Service at Santa Maria
Students in Years 5 -11 are required to do service hours as part of the Christian Service-Learning Program at the College. Year 12 students are encouraged to participate in the various co-curricular service activities on offer.
The Christian Service-Learning Program involves the girls doing things for an individual or community for no financial reward. Through participation, students have the opportunity to develop skills like empathy, compassion and altruism – great skills for the future. This is different from the Service Co-curricular offerings at the College.
For more information about the Service-Learning Program and current Service Co-curricular groups your daughter can participate in click here.
We asked three Year 10 students, who have done their hours for the Christian Service-Learning Program with very different organisations about their service and how important it is.
“I am doing my service at Fremantle Surf Life Saving Club, my local surf rescue beach patrol location.
I chose this activity because I am very passionate about the beach and encouraging surf safety. I joined the surf club to increase my responsibility in society as an advocate for surf lifesaving and beach safety to all patrons.
“When I complete my beach patrol, I complete various activities including a Roving Patrol, Tower Patrol, training exercises and paddling on boards to keep checks on patrons in the water. I also do beach attendance and conditions, set up beach flags and bring down equipment to set up patrol tent.
“Through doing my service at the Fremantle Surf Life Saving Club, I have gained a lot of knowledge and skills. By educating beach patrons, I can share my already gained knowledge and assist them with any concerns or troubles they have. I can share in the responsibility for keeping the beach a safe place and ensure that all people are in ‘good hands.’
I believe it’s important for us, as students, to engage in service as it provides us with the opportunity to become active members of the community and have a positive impact on groups in society. It also helps us to gain life skills and knowledge, whilst participating in activities that assist those in need.”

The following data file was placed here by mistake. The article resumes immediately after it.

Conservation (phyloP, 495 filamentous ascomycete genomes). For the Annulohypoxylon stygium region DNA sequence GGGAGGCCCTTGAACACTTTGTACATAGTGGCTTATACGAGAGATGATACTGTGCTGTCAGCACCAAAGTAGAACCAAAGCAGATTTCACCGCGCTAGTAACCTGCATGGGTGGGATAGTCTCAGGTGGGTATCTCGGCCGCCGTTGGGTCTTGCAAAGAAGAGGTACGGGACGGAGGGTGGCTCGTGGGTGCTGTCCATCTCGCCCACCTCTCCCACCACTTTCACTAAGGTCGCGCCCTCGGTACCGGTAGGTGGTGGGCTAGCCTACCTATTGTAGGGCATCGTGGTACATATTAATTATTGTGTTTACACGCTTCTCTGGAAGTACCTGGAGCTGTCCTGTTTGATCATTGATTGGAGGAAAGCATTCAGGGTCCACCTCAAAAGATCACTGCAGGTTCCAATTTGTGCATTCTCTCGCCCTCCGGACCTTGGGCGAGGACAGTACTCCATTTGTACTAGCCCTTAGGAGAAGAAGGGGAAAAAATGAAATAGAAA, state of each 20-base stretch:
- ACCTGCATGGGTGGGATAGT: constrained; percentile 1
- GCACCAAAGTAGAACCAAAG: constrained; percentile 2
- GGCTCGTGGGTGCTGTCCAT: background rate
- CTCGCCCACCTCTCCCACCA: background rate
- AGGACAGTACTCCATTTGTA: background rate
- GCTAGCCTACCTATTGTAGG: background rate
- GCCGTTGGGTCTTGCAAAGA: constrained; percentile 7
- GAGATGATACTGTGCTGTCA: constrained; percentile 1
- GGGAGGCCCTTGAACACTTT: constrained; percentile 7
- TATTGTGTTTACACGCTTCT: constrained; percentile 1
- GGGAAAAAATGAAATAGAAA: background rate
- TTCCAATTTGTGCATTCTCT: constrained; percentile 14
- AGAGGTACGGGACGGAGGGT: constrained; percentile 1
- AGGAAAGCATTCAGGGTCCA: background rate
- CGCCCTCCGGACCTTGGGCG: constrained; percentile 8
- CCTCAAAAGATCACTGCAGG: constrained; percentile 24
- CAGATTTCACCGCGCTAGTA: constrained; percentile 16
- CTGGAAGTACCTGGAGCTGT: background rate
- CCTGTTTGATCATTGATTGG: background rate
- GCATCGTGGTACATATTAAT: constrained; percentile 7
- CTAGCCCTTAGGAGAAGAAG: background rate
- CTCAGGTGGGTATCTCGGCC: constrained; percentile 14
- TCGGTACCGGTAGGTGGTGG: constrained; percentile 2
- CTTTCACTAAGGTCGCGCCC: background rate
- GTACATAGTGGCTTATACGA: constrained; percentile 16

“I have completed my service at Attadale foreshore with an organisation called FOAF (Friends of Attadale Foreshore). I chose this service activity because I have always liked being outside and helping the environment and thought it would be a good way to spend my service, doing something that I genuinely like and also helping our local environment and community at the same time.
“During my time with FOAF, we did various activities including removing weeds from the bush along the foreshore, picking up rubbish and planting various vegetation all around the area. I found the time doing service valuable. I learnt many valuable skills and lessons like: what we can do to help the environment, which plants are good and which are bad, and how to plant properly and protect what we have planted. I also learnt many things about the environment around us, including things like history. Each week we were provided with new information from our supervisor Mike.
“I think it is very important to do service as it provides important life experience for the future and can develop a love of helping others and the community. I think it is very important to give back to the community and help the people around us. By doing service for others, we not only help the organisation and local population, but I also found it a deeply rewarding experience for myself, and from speaking to my peers I found they felt the same.”
“I did my service at South Perth Senior Citizens Centre in South Perth. I chose this location because I live very close to the centre, hence I could serve my local community. It was also very convenient as I could walk there.
“I helped with many different activities. including delivering Meals on Wheels, I helped wait tables and serve guests for the Easter and ANZAC lunches. I also sold raffle tickets on ‘themed’ days. On one of the days, the centre was holding an indoor bowls competition, that I participated in (every though I wasn’t very good). At times when there wasn’t anything major for me to help with, I did little jobs, such as shred paper and tidy brochure stands.
“I think the main thing I gained was confidence. I had to interact with the senior citizens, which was quite challenging for a shy person like myself. While serving tea, for example, I had to ask the senior citizens if they wanted coffee or tea, sugar or no sugar or milk or no milk. This helped be gain confidence in serving other people who I don’t know.
“It also taught me how to work with other adults, as often I was working with the adult volunteers to serve meals to the citizens etc. At first, being the only young person in a group of adults was quite daunting, but I learnt to overcome that by listening to the instructions they gave me and trying my hardest to follow their directions.
“I think it’s important to do service. We are very privileged in Australia, and sometimes we forget that there is a greater need in the community. By doing service, whether this be serving the community or the environment, we are able to reach out and serve others. We are able to learn about and support an organisation that supports those in need and develop new skills along the way. By doing service, we are able to get out of our comfort zones and realise that there are so many incredible things that go on outside our personal lives that we don’t know about.”
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